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2013年10月10日 (木)

ヘイトスピーチ 民族差別の言動を戒めた判決

The Yomiuri Shimbun October 10, 2013
Hate speech ruling laudable, but restrictions must be limited
ヘイトスピーチ 民族差別の言動を戒めた判決(10月9日付・読売社説)

The Kyoto District Court’s recent ruling on an ethnic discrimination case stated that a derogatory street campaign aimed at inciting ethnic discrimination constituted an unlawful act. The court decision can be seen as compatible with socially accepted moral norms.

On Monday, the district court ordered a citizens group that had repeatedly engaged in a street campaign around a Kyoto primary school for ethnic Koreans in Japan to pay about ¥12 million in compensation.

The group, known as Zaitoku-kai, had denounced the school for using a public park in its neighborhood without permission, insisting that the street campaign was intended to legitimately comment on the school’s conduct and express an opinion about the matter.

According to the ruling, Zaitoku-kai called Korean residents in Japan “cockroaches” during its street campaign, shouting, “Drive them out of Japan.” The court had good reason to conclude the group’s words were “discriminatory,” stating that its campaign could not be regarded as the act of expressing a legitimate opinion.

Monday’s sentence also ruled that Zaitoku-kai’s speech and behavior constituted “a case of ethnic discrimination, which is banned under the International Convention on the Elimination of All Forms of Racial Discrimination.”

The order for Zaitoku-kai to pay a large amount of compensation did not only indicate the court had judged that the school had been defamed and suffered interference in the execution of its duties. The ruling also showed that the court had perceived the group’s conduct to be a flagrant example of discrimination against ethnic Koreans in Japan.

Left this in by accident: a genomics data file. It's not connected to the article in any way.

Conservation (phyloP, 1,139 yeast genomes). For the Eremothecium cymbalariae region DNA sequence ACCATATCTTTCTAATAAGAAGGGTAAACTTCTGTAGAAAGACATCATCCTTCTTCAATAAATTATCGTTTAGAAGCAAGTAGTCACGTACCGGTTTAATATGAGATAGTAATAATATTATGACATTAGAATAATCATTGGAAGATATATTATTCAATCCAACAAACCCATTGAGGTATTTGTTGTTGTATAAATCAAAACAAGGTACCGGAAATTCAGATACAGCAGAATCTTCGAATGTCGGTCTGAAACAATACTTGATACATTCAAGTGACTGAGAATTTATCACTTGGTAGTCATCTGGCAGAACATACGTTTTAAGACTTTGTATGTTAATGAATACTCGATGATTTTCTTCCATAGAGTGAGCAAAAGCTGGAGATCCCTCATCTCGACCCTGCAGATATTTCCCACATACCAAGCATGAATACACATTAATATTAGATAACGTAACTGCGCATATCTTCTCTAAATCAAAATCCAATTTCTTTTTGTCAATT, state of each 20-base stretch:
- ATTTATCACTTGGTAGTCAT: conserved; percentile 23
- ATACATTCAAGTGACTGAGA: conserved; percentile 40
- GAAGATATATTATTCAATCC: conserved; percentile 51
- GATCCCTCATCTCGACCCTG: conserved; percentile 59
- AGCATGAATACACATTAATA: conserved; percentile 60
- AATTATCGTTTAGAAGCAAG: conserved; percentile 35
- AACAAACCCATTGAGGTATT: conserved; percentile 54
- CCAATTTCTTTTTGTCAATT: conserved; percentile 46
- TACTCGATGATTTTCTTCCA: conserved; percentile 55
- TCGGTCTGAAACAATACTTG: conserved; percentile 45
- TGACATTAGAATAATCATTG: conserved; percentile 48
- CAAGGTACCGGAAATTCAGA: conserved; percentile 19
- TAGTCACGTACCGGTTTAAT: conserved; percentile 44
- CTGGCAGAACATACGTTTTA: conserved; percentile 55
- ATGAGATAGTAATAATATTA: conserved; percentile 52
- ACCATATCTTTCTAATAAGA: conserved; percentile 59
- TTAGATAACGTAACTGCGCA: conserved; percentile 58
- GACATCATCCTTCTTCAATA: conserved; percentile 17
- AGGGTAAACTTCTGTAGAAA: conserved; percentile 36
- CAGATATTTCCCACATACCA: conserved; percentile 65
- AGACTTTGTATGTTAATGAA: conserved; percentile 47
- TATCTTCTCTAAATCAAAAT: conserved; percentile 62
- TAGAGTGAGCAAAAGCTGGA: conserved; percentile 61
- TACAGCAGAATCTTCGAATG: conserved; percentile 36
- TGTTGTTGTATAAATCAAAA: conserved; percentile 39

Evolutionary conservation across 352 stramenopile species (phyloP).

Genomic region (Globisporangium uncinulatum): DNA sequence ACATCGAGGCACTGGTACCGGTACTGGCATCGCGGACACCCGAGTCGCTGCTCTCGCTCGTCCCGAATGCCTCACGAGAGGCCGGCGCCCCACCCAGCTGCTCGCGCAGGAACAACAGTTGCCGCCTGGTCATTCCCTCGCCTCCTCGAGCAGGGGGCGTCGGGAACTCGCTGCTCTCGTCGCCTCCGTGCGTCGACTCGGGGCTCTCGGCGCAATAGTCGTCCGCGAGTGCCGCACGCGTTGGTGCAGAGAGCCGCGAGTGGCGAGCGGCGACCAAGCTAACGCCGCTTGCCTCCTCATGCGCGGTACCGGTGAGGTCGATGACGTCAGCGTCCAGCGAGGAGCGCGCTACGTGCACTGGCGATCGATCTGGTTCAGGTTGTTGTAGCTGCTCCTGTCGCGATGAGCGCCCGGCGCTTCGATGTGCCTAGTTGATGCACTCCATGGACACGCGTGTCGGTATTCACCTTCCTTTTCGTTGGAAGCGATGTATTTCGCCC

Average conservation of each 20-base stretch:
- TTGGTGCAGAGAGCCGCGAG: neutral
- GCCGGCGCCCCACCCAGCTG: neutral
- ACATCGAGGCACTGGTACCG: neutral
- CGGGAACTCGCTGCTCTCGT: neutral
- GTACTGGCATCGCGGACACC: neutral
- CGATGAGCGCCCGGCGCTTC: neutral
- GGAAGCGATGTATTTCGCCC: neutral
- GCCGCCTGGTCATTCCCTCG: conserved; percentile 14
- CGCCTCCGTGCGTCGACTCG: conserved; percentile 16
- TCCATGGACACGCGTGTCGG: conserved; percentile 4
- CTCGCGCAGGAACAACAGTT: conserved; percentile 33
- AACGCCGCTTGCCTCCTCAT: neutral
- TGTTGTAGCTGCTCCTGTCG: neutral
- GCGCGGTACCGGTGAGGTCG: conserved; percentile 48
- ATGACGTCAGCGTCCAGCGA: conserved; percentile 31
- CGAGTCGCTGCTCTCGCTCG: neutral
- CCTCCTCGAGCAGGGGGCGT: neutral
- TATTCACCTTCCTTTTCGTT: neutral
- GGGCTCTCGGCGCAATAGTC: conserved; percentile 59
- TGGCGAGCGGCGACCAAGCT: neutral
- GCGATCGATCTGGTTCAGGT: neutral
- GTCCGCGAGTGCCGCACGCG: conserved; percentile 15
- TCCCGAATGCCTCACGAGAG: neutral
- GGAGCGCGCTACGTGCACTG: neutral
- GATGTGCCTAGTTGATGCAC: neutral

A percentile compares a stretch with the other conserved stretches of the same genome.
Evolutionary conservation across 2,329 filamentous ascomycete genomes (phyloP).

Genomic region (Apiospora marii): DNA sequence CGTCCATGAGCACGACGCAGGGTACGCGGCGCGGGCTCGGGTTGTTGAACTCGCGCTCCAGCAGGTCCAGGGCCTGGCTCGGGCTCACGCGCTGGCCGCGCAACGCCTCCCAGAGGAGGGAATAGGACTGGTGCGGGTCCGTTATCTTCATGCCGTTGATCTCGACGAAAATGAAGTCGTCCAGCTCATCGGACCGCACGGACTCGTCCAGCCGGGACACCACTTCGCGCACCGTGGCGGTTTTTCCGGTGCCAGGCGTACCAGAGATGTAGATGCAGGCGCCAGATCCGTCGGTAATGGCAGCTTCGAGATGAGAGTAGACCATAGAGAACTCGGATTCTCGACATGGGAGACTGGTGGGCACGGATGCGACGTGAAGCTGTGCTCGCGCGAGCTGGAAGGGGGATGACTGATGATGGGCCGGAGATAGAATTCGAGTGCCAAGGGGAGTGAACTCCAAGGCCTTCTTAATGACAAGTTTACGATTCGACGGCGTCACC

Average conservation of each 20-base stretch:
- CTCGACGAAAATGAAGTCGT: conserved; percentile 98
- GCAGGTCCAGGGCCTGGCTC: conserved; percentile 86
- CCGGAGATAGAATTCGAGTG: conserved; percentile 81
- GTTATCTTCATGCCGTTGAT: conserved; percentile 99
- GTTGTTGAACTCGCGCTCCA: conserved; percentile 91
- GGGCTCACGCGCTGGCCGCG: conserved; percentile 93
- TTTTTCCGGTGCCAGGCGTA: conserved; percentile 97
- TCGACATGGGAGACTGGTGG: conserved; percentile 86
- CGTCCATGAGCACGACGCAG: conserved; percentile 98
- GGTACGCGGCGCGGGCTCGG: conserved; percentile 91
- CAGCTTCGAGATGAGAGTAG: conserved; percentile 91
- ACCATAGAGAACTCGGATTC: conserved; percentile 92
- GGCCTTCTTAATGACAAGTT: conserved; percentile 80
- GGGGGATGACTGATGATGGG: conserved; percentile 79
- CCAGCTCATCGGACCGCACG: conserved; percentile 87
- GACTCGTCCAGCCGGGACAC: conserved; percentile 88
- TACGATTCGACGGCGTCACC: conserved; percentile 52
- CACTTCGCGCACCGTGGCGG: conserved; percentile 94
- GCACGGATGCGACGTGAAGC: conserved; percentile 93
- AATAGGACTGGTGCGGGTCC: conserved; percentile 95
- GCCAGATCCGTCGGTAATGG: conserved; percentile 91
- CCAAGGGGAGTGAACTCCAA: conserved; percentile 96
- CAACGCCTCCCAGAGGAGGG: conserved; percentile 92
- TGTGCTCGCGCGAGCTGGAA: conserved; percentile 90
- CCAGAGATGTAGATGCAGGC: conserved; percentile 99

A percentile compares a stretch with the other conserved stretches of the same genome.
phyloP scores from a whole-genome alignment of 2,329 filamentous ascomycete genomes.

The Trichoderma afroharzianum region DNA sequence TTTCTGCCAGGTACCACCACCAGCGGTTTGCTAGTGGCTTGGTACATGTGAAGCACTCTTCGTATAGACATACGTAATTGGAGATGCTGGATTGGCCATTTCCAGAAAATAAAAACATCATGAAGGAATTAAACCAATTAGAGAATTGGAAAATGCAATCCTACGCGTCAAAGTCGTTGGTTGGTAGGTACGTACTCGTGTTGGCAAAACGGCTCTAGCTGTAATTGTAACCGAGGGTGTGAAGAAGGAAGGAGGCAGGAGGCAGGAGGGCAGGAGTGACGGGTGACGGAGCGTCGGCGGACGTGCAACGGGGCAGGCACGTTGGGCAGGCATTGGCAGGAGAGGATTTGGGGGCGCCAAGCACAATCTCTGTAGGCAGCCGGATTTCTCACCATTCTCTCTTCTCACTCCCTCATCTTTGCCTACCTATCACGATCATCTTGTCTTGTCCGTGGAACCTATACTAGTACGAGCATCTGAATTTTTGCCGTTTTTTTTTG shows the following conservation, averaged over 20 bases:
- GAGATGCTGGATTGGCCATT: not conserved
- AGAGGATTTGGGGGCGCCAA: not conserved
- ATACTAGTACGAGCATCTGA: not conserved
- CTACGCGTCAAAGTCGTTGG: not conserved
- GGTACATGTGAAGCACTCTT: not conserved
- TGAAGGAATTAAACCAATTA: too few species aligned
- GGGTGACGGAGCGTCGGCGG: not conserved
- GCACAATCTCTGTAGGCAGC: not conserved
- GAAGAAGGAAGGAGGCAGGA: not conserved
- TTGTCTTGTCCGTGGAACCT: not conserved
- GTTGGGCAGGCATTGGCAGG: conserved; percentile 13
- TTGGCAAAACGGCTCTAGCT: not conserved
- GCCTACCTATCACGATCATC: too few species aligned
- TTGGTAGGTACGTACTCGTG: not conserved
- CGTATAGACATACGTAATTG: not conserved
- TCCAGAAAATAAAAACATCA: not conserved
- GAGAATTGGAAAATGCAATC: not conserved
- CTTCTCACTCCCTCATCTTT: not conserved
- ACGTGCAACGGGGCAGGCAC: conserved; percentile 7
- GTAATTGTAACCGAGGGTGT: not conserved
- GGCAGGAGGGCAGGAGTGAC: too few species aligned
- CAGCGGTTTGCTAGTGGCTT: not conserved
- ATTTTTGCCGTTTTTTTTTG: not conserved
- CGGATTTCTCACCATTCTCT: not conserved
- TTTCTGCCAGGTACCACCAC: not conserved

Zaitoku-kai has played a central role in staging anti-Korean demonstrations in Tokyo, Osaka and elsewhere. The group insists on rejecting South and North Korean residents in this country as members of our society. Its assertion has been repeated through what is called hate speech.

The speech and behavior of Zaitoku-kai demonstrators are said to have become even more radical since the summer of last year. The group stepped up its anti-Korean activities as tensions between Japan and South Korea rose, largely due to political leaders from the latter country visiting the Takeshima islets and condemning the Japanese government over the issue of so-called comfort women.

In recent months, several people were arrested in fights that arose between Zaitoku-kai and groups that oppose their anti-Korean street protests.

Enforce civility with caution

A clash of sentiments harbored by opposing groups can only breed hatred. They should speak and act in a manner that is free of nationalistic vitriol.

Meanwhile, caution must be exercised in restricting hate speech. This principle can also be applied to Monday’s ruling, which came down on the side of an educational corporation that runs the primary school for ethnic Korean children. The latest decision should not serve as an excuse for regulating the speech and behavior of an unlimited number of people and organizations.

The antidiscrimination treaty requires its signatory nations to place legal restraints on agitation and other activities aimed at fanning hatred between ethnic groups. Some European countries have laws setting punishments for such conduct.

However, it should be noted that when it comes to thinking about discrimination, Japan’s historical background greatly differs from that of Europe, where there still is a clear memory of the Holocaust perpe-trated by the Nazis.

The Japanese government has been cautious about laying down legal restraints on potentially discriminatory speech and behavior, wary that such legislation might infringe on freedom of expression, a fundamental right guaranteed by the Constitution.

If such legal restrictions are in place, it would be difficult to draw a line between what is lawful and what is not. That could prompt public authorities to impose legal restrictions in a manner that would serve their own interests. There also is no denying that such legislation would discourage people from exercising their legitimate right to express their opinions. Given this, the government should adhere to its cautious stance on such legal restrictions.

A realistic approach that could be adopted by the government in this respect is to apply existing laws, such as a ban on defamation under the Penal Code, to cases of unacceptably discriminatory speech and conduct.

(From The Yomiuri Shimbun, Oct. 9, 2013)
(2013年10月9日01時48分  読売新聞)


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